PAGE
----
Of course, when it comes to everyday life experience, one hopes that intuitions are giving us reports based on some kind of process of induction. But even in the best case scenario, everyday life experience is limited by the things we pay attention to and the variety of experiences that are open to us. So, e.g., everyday life trains us to believe that it is more intuitive to call James Bond a bachelor than to honor Tarzan with that title, since our tacit mental model of ‘bachelor’ looks more like Bond than like Tarzan. We might even think that our mental model is an inductively valid one. Unfortunately, that inductively supported intuition by itself neither makes Tarzan a bachelor, nor does it exclude him from bachelorhood. The negative intuition about the proposition that ‘Tarzan is a bachelor’ is just a something we have to figure out how to cope with, and that’s pretty much all the intuition tells you.

  43. BLS Nelson,

    In the whole foregoing discussion it has seemed my own idea about what an “intuition”, in a philosophical sense, might be was not dissimilar to what a philosopher’s idea would be. Now I’m not so sure.

    As can be seen from my previous two comments my own concept of an intuition deals principally with the framework of cognitive modelling. This arises from the principal intellectual quest of my adult life- making sense of the persistence of the arts in human societies. In your last paragraph you deal with intuition as though it were principally about classification. This would be attractive to someone who sees language as the principal difference between human thought and the cognitive skills of chimpanzees and, indeed, there is no ultimate truth content in classification for nominative purposes. But what if language is a symptom of the difference between humans and chimps and not the cause of that difference?

    It is well known within the Cognitive Psychology and AI communities that animals have their bodies strongly reflected in models or “maps” in their brains. Remove a mouse’s whiskers, for example, and very specific structures on the surface of its brain will visibly atrophy. If you have ever had an injury to a body part that caused that part not to function properly you will have experienced a mismatch of this internal mapping with the function it predicts. From personal experience I can tell you the mismatch is emotionally distressing (which I take to be a clue to the function of “emotion”) and likely to cause a good deal of conscious focus on addressing the disparity.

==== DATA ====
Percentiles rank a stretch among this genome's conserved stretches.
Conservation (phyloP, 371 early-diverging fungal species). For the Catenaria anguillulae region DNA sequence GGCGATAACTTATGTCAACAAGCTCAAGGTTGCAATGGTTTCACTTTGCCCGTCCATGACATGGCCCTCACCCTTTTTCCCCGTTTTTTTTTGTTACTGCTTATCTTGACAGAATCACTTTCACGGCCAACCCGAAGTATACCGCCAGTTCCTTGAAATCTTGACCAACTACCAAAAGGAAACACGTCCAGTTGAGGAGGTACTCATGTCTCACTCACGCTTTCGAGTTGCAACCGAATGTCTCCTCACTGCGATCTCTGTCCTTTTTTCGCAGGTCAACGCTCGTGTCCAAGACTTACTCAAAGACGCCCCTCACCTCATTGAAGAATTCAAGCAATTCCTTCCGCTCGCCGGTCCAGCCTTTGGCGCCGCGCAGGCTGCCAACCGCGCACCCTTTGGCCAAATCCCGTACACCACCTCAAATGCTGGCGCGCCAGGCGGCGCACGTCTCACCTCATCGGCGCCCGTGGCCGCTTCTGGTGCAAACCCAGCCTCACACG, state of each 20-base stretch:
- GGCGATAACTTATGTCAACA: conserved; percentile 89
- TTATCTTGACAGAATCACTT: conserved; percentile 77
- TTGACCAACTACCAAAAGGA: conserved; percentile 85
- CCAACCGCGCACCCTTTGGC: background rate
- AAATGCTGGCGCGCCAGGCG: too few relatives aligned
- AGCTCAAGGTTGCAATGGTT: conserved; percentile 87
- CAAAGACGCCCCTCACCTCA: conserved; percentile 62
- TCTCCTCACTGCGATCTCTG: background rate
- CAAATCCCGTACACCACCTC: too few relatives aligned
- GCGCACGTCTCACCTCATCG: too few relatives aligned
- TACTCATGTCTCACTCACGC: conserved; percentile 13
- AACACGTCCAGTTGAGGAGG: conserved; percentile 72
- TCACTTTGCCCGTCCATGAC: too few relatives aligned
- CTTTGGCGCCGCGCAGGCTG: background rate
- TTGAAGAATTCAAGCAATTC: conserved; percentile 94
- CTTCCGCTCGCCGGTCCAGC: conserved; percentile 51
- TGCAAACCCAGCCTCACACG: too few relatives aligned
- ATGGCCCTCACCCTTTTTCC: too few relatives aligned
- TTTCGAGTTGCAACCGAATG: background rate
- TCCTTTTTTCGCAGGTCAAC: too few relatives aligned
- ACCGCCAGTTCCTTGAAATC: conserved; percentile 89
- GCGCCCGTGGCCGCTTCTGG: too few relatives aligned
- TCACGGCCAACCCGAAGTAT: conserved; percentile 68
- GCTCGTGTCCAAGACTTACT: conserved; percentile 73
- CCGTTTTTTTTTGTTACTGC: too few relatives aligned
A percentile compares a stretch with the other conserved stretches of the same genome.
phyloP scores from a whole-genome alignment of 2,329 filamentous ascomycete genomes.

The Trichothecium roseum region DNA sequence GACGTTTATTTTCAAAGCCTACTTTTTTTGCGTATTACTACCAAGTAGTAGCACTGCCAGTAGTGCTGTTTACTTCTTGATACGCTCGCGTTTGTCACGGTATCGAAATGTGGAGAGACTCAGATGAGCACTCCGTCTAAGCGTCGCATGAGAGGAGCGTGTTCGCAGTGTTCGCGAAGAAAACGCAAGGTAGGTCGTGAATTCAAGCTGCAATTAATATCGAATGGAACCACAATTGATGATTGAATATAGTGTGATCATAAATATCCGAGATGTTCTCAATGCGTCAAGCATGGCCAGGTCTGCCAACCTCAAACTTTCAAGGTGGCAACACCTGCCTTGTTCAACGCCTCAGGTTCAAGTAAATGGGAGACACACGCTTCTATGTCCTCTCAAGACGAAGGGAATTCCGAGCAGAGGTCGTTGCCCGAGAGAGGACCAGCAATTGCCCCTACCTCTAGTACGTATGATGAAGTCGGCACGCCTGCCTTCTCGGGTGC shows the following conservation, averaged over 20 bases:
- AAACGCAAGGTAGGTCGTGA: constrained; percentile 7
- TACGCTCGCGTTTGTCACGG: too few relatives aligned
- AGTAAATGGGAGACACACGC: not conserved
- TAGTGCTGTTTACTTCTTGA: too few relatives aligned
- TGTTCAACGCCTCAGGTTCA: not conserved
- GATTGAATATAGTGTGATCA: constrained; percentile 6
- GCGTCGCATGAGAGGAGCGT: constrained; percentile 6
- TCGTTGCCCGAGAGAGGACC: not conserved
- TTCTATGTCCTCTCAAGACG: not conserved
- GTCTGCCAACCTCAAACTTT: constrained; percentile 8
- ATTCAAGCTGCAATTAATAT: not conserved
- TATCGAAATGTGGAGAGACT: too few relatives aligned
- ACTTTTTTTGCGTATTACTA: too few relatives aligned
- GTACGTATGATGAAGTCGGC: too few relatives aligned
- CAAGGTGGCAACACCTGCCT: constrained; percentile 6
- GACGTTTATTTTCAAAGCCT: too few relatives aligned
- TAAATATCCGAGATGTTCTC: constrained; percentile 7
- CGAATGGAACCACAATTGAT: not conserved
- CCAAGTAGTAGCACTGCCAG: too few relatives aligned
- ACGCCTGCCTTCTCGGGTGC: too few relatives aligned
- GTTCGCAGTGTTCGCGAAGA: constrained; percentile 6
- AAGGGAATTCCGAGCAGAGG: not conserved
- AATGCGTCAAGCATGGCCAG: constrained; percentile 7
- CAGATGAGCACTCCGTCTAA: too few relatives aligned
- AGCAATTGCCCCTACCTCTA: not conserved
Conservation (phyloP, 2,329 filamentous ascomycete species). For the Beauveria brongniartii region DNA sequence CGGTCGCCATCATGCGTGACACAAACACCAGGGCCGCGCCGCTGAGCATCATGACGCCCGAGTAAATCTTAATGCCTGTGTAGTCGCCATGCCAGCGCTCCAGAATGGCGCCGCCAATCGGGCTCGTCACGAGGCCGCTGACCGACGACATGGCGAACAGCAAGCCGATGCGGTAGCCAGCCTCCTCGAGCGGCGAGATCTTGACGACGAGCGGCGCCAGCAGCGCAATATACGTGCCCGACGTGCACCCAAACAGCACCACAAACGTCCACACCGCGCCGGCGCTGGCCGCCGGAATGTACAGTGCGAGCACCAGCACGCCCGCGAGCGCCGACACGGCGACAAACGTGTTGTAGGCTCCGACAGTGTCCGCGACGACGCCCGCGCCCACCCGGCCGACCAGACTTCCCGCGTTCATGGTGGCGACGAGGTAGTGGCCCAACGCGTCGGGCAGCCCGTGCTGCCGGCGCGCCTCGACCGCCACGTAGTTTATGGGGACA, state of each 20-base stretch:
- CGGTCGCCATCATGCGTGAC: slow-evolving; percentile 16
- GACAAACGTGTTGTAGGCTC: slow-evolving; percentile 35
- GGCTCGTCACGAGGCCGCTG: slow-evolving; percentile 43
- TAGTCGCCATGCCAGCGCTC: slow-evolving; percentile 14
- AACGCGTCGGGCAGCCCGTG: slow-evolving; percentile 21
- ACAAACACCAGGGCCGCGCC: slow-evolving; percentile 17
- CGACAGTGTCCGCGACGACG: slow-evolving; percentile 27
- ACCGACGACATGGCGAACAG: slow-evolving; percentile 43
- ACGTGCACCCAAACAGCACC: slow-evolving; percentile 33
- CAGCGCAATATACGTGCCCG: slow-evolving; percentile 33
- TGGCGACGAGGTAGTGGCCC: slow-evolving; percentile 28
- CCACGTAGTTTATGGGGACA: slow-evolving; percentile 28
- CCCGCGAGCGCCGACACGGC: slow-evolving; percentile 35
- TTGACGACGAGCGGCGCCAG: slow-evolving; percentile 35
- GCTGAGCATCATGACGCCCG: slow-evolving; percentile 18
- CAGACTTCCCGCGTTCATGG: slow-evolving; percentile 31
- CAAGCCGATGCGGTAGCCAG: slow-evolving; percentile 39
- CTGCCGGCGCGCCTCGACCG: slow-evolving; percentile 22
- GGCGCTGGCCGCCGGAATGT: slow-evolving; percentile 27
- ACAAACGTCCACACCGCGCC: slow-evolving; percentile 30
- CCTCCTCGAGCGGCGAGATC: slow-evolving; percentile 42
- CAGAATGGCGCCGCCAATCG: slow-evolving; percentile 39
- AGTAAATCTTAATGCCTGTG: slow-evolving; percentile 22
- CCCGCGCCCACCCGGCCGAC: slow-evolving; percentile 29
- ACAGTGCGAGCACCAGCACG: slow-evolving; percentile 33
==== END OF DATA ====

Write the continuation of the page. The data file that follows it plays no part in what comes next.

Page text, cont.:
The body mapping above, augmented with a very limited instinctive modelling of the environment, may be adequate for the operation of most animals. It clearly is not the limit of the modelling humans do. We (at least most of us) have an “other” map that relates our personhood to people. We also have conceptual maps for familial, extended familial, and what I will call “tribal” functions. We have maps for spatial and environmental functions. Then humans also seem to have an instinctive grand social function/literary/story map that more often than not bundles rationalizations of both the natural and social environments into a pat explanations file to which we refer when we run up against things that might compromise nominal functionality with distracting questions.

    Where you and I part company is in believing intuition would not have a truth function. The reason for this would be that, in my formulation, virtually none of the mapping I’ve described above, even including the immediate body map of a human, is inherent or instinctive. Instead, element by element, a person intuits for conundrums of experience solutions to cognitive structural issues. “What keeps scratching my face at the same time as I get this sensation from an extremity?” (Fingers) “The soft, nurturing parent seems to repeat a sound grouping I’ve heard myself make and hug me when I make it.”